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Mental Health

Mental health is important in the workplace

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Companies have to find ways to protect the mental health of employees now more than ever after remote working is coming to an end.

McDonalds recently held its most recent version of the Women in Conversation Webinar during which it addressed Mental Health issues in the workplace and the ways employers and employees could deal with this issue.

On the panel was Busi Dziba – Managing Director of BonguLwazi Consulting which specialises in Human and Organisational Empowerment in South Africa and across Africa, Polly Tshabalala, a Specialised Clinical Consultant at Kaelo, Boipelo Nkadimeng, an Old Mutual executive, and Michel’le Donnelly from the South African Federation of Mental Health.

The event was hosted by Azania Mosaka Azania Mosaka, the South African actress and media TV personality.

The panelists talked about the different kinds of depression that people may experience and how it can affect their workplace. They also addressed burningout and stress as well as how to distinguish between them.

One of the most important issues they discussed was that working from home could bring an elation for many, however, there was it also brought a sense guilt for employees who believed they had to prove this method of working was actually beneficial for the business. Then they did they push themselves to the limits to impress their bosses and avoid losing their working from the comfort of their homes. This can resulted in exhaustion.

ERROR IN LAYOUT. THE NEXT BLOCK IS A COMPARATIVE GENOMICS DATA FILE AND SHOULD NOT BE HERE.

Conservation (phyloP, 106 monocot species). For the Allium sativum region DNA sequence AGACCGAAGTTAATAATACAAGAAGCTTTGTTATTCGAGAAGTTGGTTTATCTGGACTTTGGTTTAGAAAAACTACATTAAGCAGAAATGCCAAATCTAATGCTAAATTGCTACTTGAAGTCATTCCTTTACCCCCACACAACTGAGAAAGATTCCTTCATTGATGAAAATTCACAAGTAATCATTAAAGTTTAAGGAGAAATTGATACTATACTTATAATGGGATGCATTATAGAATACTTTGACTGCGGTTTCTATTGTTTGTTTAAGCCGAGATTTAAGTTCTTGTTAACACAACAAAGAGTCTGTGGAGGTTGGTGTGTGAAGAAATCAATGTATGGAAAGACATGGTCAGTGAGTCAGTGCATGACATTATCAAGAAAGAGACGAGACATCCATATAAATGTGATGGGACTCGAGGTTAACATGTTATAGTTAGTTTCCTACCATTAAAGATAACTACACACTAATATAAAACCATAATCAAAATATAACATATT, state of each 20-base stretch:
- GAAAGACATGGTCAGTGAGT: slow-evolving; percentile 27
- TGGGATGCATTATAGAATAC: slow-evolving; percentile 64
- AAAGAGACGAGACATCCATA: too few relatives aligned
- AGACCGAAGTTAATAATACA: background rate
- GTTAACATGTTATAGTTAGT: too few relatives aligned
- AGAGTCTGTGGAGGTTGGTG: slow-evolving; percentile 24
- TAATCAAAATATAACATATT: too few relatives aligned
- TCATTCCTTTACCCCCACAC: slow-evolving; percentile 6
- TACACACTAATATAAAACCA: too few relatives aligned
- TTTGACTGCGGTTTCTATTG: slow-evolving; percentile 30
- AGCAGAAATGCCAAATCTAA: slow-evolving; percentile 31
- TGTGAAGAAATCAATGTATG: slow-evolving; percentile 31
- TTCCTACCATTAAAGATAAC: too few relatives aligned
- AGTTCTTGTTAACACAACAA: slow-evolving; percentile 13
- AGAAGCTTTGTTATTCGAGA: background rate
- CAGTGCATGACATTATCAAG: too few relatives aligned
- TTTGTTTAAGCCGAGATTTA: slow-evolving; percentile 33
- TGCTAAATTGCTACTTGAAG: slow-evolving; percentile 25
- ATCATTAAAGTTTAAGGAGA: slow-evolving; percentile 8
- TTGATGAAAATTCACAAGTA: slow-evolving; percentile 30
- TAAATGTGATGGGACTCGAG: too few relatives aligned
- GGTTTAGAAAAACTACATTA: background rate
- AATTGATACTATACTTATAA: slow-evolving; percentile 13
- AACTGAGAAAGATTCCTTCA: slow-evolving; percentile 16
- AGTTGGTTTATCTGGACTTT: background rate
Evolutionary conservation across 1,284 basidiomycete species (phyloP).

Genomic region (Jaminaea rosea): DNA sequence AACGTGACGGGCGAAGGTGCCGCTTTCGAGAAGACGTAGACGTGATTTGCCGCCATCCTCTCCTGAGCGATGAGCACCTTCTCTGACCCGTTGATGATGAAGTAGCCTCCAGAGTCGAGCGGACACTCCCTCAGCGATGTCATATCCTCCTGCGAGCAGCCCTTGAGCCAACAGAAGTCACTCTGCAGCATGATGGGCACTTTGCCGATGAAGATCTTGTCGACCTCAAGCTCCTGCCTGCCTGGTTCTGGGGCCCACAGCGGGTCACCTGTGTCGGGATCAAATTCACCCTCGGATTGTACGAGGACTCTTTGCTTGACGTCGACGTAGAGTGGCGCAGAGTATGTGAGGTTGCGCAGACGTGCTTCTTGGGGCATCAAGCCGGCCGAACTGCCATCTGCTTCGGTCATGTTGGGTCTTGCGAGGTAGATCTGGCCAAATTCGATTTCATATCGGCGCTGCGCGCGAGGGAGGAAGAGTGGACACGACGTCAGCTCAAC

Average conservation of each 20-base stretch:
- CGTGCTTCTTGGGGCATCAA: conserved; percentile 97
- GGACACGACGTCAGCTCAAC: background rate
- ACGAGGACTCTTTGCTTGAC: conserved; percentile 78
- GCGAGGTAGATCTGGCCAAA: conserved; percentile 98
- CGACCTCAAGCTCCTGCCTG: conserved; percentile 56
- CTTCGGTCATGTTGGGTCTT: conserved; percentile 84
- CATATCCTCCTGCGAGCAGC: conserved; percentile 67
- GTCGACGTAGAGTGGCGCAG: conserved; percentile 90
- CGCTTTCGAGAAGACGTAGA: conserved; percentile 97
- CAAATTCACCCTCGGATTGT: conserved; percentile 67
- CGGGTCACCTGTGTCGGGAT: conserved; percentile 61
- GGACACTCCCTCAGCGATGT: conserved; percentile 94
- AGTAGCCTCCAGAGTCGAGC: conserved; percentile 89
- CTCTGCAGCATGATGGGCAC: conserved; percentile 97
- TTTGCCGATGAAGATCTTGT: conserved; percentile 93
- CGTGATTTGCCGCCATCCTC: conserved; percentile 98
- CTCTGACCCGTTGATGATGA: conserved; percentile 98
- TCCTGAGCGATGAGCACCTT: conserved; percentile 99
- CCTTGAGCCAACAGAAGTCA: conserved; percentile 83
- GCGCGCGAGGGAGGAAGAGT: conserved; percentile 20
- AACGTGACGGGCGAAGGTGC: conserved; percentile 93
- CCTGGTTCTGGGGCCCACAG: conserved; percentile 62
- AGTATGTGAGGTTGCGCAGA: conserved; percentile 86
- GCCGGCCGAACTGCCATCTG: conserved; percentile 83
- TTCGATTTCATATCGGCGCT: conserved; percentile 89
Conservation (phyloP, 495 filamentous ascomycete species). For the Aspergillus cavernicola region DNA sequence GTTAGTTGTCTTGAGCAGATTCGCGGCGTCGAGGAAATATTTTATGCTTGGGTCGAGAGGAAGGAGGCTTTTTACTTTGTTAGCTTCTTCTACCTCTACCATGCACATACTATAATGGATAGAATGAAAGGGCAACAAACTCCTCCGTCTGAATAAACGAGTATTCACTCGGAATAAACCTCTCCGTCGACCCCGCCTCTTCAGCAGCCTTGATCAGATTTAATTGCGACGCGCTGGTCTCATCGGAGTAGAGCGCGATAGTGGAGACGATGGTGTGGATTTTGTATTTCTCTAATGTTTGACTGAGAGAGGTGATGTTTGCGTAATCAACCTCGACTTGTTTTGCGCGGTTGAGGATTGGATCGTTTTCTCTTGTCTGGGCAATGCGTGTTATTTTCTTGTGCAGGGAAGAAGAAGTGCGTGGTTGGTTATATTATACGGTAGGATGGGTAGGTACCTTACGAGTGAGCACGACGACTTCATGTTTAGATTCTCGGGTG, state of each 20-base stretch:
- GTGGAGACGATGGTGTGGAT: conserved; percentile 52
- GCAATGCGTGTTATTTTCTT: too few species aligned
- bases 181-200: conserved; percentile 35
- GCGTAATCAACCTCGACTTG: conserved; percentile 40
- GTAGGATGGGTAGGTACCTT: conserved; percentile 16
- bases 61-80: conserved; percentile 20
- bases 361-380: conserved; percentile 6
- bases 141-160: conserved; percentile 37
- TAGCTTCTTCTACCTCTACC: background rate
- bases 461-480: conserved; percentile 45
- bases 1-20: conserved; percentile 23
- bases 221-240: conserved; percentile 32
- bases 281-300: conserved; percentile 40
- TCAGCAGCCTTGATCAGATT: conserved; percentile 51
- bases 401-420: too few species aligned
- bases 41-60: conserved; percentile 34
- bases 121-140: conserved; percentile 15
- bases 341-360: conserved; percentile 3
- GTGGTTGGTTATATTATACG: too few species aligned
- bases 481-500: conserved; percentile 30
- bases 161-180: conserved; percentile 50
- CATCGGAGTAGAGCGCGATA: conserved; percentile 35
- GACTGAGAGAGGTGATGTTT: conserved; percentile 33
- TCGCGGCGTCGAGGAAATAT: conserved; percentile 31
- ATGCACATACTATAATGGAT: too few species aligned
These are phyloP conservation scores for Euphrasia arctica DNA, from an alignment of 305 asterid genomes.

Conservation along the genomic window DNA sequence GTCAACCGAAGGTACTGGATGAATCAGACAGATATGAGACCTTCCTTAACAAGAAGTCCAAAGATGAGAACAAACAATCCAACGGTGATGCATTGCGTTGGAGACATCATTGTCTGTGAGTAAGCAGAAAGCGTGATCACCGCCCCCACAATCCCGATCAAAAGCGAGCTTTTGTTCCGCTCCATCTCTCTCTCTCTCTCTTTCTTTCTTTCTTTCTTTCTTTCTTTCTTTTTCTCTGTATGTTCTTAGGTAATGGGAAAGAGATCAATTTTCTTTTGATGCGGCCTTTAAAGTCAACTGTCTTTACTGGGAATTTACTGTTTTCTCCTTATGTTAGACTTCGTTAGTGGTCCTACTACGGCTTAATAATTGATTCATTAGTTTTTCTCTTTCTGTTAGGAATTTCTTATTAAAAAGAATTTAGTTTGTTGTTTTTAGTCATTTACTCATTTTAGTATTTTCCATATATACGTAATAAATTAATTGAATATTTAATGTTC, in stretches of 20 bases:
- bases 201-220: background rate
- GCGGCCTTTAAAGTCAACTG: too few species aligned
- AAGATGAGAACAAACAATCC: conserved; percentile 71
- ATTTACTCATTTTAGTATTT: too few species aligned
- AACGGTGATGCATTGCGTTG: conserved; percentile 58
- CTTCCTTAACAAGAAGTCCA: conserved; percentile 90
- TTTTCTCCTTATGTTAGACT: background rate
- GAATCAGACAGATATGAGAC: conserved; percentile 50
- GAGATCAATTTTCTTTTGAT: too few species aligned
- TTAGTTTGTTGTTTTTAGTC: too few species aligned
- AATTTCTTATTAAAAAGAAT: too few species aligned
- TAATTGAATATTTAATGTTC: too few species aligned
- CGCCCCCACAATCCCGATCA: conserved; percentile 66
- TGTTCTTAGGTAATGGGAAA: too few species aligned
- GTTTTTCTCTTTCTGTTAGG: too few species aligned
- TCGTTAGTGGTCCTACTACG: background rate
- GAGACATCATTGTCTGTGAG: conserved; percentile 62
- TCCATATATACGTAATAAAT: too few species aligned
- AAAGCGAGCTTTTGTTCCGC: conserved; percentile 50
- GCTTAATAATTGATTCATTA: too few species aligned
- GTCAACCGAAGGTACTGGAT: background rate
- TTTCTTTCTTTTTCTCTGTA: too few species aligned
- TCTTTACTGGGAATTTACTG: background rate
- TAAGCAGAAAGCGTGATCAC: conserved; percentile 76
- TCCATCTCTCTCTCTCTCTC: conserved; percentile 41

“It’s crucial to understand that burnout isn’t equivalent to stress.” Donelley said “Stress is something that can be beat, while burning out is the feeling of total exhaustion and depletion that needs to take a step back and deal with it.”

Then, Dziba delved into the psychological cost of entrepreneurialism.

“It is an uneasy journey for many, particularly those working in small-scale enterprises without a large team that can serve as an ear.”

Mosaka was also adamant that it is important to establish healthy habits when it comes to the business world, which includes prioritising your mental health.

Tshabalala was adamant about the indicators to be looking for in order to determine whether you’re suffering from an emotional struggle.

“The most important thing you need to achieve is to build a strong awareness of your own self so that you can recognize the signs that you’re more angry than usual, in case your sleeping patterns have changed, and what levels of depletion that your energy is at.

Make sure you make sure you check in with yourself and inquire: am I hungry? Sometimes, we work for long that we don’t eat which can affect your mental well-being,” she said.

The overall consensus of female participants was we should be more comfortable discussing mental health issues without the stigma associated with it in the workplace.

They all agreed that HR employees as well as line managers should master the art of to aid someone who may not be willing to admit that they’re struggling, but are too scared of the costs of disclosure.

They urged more businesses to set up platforms where such issues can be addressed to ensure psychological safety and create a more positive working environment for everyone.

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